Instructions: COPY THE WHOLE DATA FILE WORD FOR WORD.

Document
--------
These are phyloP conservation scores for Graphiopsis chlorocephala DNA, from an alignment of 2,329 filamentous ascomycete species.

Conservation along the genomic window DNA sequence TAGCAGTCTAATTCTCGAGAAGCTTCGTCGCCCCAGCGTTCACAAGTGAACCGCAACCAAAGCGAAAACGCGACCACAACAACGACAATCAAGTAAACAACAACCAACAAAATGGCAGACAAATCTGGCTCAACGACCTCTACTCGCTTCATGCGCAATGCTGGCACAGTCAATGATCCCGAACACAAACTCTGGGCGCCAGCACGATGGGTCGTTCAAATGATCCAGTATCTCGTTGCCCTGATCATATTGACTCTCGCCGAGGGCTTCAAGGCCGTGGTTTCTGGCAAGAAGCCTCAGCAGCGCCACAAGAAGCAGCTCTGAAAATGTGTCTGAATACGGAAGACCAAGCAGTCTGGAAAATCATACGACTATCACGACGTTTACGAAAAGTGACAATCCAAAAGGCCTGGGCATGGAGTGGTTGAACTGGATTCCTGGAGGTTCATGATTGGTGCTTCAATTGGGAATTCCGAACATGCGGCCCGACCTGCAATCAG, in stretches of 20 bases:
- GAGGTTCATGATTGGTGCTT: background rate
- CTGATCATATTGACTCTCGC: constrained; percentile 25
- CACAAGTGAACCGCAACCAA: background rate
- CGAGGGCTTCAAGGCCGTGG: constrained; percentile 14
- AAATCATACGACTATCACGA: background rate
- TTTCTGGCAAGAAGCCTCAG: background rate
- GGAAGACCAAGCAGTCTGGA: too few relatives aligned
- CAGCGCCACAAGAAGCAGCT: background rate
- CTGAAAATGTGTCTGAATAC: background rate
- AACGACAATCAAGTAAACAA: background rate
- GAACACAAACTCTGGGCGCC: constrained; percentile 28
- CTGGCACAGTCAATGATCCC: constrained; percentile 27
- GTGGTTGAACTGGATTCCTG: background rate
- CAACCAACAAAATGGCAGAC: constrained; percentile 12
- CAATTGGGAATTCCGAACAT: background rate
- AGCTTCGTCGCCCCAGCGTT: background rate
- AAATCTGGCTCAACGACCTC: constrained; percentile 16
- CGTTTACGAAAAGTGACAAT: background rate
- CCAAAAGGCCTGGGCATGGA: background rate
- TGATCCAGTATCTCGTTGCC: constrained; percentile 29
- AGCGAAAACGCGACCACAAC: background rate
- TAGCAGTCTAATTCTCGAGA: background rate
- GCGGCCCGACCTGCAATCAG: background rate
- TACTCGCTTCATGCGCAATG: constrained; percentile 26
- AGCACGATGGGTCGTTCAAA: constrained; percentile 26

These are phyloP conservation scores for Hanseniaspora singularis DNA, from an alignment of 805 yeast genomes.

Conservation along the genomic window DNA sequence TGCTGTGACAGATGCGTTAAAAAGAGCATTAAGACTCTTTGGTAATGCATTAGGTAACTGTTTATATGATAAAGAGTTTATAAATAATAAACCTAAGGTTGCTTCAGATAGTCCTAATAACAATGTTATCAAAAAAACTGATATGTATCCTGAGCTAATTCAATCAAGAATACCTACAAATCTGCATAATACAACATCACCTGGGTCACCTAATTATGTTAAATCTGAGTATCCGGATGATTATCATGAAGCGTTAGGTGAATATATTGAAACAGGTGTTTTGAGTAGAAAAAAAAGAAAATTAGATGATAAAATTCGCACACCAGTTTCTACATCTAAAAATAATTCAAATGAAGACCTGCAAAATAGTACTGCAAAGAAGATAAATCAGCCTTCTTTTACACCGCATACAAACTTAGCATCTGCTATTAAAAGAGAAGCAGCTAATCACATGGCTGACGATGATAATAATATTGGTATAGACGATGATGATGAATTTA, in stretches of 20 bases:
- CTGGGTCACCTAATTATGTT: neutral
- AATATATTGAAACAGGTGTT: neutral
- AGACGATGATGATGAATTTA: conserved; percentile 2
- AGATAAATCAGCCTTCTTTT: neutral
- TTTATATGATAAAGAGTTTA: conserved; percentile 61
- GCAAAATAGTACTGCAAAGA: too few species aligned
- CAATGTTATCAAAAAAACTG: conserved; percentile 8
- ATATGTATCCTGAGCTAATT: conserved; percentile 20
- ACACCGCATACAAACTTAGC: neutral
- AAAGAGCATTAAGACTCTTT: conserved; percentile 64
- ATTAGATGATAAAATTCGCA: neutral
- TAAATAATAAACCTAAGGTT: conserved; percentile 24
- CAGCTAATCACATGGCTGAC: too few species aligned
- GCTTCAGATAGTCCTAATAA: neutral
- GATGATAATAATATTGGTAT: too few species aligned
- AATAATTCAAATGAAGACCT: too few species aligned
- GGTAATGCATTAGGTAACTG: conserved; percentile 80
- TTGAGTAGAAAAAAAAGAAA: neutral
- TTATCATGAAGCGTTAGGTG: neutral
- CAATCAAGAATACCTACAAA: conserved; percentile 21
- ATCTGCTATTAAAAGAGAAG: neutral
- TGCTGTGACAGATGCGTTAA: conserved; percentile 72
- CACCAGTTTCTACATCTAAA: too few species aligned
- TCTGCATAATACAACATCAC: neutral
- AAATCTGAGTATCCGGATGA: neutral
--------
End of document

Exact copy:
These are phyloP conservation scores for Graphiopsis chlorocephala DNA, from an alignment of 2,329 filamentous ascomycete species.

Conservation along the genomic window DNA sequence TAGCAGTCTAATTCTCGAGAAGCTTCGTCGCCCCAGCGTTCACAAGTGAACCGCAACCAAAGCGAAAACGCGACCACAACAACGACAATCAAGTAAACAACAACCAACAAAATGGCAGACAAATCTGGCTCAACGACCTCTACTCGCTTCATGCGCAATGCTGGCACAGTCAATGATCCCGAACACAAACTCTGGGCGCCAGCACGATGGGTCGTTCAAATGATCCAGTATCTCGTTGCCCTGATCATATTGACTCTCGCCGAGGGCTTCAAGGCCGTGGTTTCTGGCAAGAAGCCTCAGCAGCGCCACAAGAAGCAGCTCTGAAAATGTGTCTGAATACGGAAGACCAAGCAGTCTGGAAAATCATACGACTATCACGACGTTTACGAAAAGTGACAATCCAAAAGGCCTGGGCATGGAGTGGTTGAACTGGATTCCTGGAGGTTCATGATTGGTGCTTCAATTGGGAATTCCGAACATGCGGCCCGACCTGCAATCAG, in stretches of 20 bases:
- GAGGTTCATGATTGGTGCTT: background rate
- CTGATCATATTGACTCTCGC: constrained; percentile 25
- CACAAGTGAACCGCAACCAA: background rate
- CGAGGGCTTCAAGGCCGTGG: constrained; percentile 14
- AAATCATACGACTATCACGA: background rate
- TTTCTGGCAAGAAGCCTCAG: background rate
- GGAAGACCAAGCAGTCTGGA: too few relatives aligned
- CAGCGCCACAAGAAGCAGCT: background rate
- CTGAAAATGTGTCTGAATAC: background rate
- AACGACAATCAAGTAAACAA: background rate
- GAACACAAACTCTGGGCGCC: constrained; percentile 28
- CTGGCACAGTCAATGATCCC: constrained; percentile 27
- GTGGTTGAACTGGATTCCTG: background rate
- CAACCAACAAAATGGCAGAC: constrained; percentile 12
- CAATTGGGAATTCCGAACAT: background rate
- AGCTTCGTCGCCCCAGCGTT: background rate
- AAATCTGGCTCAACGACCTC: constrained; percentile 16
- CGTTTACGAAAAGTGACAAT: background rate
- CCAAAAGGCCTGGGCATGGA: background rate
- TGATCCAGTATCTCGTTGCC: constrained; percentile 29
- AGCGAAAACGCGACCACAAC: background rate
- TAGCAGTCTAATTCTCGAGA: background rate
- GCGGCCCGACCTGCAATCAG: background rate
- TACTCGCTTCATGCGCAATG: constrained; percentile 26
- AGCACGATGGGTCGTTCAAA: constrained; percentile 26

These are phyloP conservation scores for Hanseniaspora singularis DNA, from an alignment of 805 yeast genomes.

Conservation along the genomic window DNA sequence TGCTGTGACAGATGCGTTAAAAAGAGCATTAAGACTCTTTGGTAATGCATTAGGTAACTGTTTATATGATAAAGAGTTTATAAATAATAAACCTAAGGTTGCTTCAGATAGTCCTAATAACAATGTTATCAAAAAAACTGATATGTATCCTGAGCTAATTCAATCAAGAATACCTACAAATCTGCATAATACAACATCACCTGGGTCACCTAATTATGTTAAATCTGAGTATCCGGATGATTATCATGAAGCGTTAGGTGAATATATTGAAACAGGTGTTTTGAGTAGAAAAAAAAGAAAATTAGATGATAAAATTCGCACACCAGTTTCTACATCTAAAAATAATTCAAATGAAGACCTGCAAAATAGTACTGCAAAGAAGATAAATCAGCCTTCTTTTACACCGCATACAAACTTAGCATCTGCTATTAAAAGAGAAGCAGCTAATCACATGGCTGACGATGATAATAATATTGGTATAGACGATGATGATGAATTTA, in stretches of 20 bases:
- CTGGGTCACCTAATTATGTT: neutral
- AATATATTGAAACAGGTGTT: neutral
- AGACGATGATGATGAATTTA: conserved; percentile 2
- AGATAAATCAGCCTTCTTTT: neutral
- TTTATATGATAAAGAGTTTA: conserved; percentile 61
- GCAAAATAGTACTGCAAAGA: too few species aligned
- CAATGTTATCAAAAAAACTG: conserved; percentile 8
- ATATGTATCCTGAGCTAATT: conserved; percentile 20
- ACACCGCATACAAACTTAGC: neutral
- AAAGAGCATTAAGACTCTTT: conserved; percentile 64
- ATTAGATGATAAAATTCGCA: neutral
- TAAATAATAAACCTAAGGTT: conserved; percentile 24
- CAGCTAATCACATGGCTGAC: too few species aligned
- GCTTCAGATAGTCCTAATAA: neutral
- GATGATAATAATATTGGTAT: too few species aligned
- AATAATTCAAATGAAGACCT: too few species aligned
- GGTAATGCATTAGGTAACTG: conserved; percentile 80
- TTGAGTAGAAAAAAAAGAAA: neutral
- TTATCATGAAGCGTTAGGTG: neutral
- CAATCAAGAATACCTACAAA: conserved; percentile 21
- ATCTGCTATTAAAAGAGAAG: neutral
- TGCTGTGACAGATGCGTTAA: conserved; percentile 72
- CACCAGTTTCTACATCTAAA: too few species aligned
- TCTGCATAATACAACATCAC: neutral
- AAATCTGAGTATCCGGATGA: neutral